How Michelin is finding a second life for tires

Read the full story at GreenBiz.

The automotive industry has been recycling tires for nigh onto 100 years, originally motivated by the high cost of buying rubber. It’s a process not without controversy: Many castoffs ultimately are burned after the most valuable materials have been scrapped. On the other side, many argue that’s a better option than burying tires in landfills.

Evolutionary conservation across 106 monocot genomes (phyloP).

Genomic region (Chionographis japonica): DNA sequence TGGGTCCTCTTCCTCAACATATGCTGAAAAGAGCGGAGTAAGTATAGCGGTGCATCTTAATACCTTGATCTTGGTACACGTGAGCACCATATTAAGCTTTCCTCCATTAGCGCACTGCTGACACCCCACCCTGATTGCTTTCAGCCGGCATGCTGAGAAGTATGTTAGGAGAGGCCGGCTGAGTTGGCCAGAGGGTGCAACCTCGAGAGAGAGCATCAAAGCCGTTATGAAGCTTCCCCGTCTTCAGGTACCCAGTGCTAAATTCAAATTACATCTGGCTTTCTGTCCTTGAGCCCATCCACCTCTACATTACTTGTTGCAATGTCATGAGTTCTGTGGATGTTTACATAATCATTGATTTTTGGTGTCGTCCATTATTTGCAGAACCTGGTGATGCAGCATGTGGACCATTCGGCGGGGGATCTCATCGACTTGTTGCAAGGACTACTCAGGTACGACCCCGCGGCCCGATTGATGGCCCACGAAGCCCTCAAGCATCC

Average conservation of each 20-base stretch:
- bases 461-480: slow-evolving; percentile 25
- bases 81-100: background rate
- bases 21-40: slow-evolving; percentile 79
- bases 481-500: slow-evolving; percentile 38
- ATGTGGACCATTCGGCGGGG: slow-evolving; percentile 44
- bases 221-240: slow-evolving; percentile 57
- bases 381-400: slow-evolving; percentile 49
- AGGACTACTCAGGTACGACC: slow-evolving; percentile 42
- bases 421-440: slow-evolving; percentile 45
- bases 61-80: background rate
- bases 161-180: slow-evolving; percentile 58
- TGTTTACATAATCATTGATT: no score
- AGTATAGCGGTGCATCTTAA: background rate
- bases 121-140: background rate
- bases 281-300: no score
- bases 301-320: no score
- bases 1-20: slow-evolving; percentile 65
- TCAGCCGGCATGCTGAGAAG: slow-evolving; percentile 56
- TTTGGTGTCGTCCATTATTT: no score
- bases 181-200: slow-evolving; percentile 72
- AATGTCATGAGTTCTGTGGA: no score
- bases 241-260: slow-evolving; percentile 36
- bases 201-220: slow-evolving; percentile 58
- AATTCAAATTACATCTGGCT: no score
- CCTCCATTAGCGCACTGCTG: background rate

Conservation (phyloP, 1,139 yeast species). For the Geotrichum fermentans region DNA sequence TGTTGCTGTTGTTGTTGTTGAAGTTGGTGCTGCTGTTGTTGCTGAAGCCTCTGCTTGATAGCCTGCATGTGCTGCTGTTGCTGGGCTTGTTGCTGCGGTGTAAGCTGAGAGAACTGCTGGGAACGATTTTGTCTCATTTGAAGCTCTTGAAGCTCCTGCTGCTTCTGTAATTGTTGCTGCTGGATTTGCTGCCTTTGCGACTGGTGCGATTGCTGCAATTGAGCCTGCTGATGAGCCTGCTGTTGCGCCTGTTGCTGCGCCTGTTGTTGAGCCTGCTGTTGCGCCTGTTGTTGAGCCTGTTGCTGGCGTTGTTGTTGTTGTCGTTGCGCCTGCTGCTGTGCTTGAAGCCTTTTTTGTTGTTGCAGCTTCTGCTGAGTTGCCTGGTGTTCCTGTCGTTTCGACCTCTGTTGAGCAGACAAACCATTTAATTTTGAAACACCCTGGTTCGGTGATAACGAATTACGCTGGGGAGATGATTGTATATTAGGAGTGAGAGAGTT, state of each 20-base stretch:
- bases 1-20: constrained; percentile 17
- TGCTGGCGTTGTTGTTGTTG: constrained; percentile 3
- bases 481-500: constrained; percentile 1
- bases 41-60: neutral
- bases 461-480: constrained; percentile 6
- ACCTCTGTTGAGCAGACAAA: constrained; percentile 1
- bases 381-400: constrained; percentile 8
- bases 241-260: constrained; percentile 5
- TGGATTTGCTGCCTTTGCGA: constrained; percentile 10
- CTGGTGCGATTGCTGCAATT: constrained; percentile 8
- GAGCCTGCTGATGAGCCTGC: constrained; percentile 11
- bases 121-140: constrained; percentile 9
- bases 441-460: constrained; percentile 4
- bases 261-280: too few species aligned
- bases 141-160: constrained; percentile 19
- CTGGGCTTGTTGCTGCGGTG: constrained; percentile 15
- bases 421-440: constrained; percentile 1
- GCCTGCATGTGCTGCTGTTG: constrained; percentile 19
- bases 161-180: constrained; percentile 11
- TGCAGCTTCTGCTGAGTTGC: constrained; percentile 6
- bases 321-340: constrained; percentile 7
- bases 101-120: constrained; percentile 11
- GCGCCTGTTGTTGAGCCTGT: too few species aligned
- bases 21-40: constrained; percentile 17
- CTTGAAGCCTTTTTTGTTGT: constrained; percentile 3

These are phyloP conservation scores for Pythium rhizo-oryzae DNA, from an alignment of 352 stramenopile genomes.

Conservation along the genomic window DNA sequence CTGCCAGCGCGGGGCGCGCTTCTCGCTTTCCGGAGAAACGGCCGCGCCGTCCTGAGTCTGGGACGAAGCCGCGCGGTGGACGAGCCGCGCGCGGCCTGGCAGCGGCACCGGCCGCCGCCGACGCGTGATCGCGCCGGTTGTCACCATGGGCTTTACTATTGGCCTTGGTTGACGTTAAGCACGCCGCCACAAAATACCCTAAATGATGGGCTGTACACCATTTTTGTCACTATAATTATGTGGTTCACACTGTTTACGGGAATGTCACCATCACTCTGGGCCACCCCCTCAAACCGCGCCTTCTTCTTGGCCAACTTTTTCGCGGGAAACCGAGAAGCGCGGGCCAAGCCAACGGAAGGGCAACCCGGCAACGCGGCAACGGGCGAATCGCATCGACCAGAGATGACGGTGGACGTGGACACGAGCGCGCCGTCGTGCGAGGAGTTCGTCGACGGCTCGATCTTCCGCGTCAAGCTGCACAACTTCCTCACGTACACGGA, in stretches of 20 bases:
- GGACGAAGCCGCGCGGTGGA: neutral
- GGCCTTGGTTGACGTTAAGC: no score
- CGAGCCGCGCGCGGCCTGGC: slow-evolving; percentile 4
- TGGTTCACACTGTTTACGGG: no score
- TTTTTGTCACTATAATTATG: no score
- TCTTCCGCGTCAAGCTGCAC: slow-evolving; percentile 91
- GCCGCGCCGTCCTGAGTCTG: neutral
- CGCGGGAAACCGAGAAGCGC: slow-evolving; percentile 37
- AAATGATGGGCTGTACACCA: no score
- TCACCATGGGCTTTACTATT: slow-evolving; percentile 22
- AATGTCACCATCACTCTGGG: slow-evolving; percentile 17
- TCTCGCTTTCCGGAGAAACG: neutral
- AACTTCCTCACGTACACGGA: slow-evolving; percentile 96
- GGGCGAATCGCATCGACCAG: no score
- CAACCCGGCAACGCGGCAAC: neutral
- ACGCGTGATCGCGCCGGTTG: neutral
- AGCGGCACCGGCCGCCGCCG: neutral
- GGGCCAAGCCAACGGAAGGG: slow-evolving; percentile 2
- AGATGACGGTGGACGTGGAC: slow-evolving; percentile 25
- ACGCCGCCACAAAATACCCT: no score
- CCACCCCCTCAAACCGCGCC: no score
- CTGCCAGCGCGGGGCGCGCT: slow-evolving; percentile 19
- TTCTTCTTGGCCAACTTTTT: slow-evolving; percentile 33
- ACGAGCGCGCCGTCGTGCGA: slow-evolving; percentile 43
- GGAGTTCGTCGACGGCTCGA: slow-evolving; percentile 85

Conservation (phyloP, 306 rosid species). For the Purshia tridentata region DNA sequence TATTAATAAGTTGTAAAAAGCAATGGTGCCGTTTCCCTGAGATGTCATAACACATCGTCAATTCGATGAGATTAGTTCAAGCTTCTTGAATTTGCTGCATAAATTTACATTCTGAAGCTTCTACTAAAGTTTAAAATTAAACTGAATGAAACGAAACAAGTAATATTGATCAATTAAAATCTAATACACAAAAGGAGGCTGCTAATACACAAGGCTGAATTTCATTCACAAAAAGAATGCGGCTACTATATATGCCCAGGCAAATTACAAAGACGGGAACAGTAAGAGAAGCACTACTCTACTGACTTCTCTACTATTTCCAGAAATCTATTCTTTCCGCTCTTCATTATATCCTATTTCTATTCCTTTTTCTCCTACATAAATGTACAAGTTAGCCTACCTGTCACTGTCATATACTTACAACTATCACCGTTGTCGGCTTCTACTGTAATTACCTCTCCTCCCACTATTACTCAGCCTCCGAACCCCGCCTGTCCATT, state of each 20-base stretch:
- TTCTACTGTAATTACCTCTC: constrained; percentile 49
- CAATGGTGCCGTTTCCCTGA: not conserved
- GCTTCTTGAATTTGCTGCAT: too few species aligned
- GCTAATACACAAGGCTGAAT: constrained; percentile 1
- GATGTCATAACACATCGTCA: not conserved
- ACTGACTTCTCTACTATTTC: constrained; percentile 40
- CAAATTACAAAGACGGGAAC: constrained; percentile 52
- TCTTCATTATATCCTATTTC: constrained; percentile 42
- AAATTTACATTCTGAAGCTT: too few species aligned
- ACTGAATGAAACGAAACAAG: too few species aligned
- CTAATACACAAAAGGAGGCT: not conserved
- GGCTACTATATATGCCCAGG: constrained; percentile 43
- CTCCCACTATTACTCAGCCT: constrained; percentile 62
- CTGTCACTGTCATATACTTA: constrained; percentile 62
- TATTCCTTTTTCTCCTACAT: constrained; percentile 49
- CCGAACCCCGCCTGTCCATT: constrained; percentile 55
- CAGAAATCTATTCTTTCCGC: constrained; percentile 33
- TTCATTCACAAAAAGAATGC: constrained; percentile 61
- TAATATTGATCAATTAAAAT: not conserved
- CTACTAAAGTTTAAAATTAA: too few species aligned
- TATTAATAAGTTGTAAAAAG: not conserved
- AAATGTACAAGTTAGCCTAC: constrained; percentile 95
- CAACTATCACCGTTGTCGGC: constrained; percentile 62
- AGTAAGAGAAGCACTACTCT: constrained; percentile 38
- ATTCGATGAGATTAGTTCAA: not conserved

But the conversation detoured into new territory in late 2017. That’s when French tire giant Michelin acquired Lehigh Technologies, a 15-year-old company that reincarnates end-of-life tires into a specialty material called micronized rubber powder (MRP). The substance is already used by more than 60 companies (among them are seven of the world’s 10 biggest tire makers) for a wide range of applications, including as a feedstock for the sorts of high-performance tires Michelin sells. It is sold to more than 42 plants in 15 countries.

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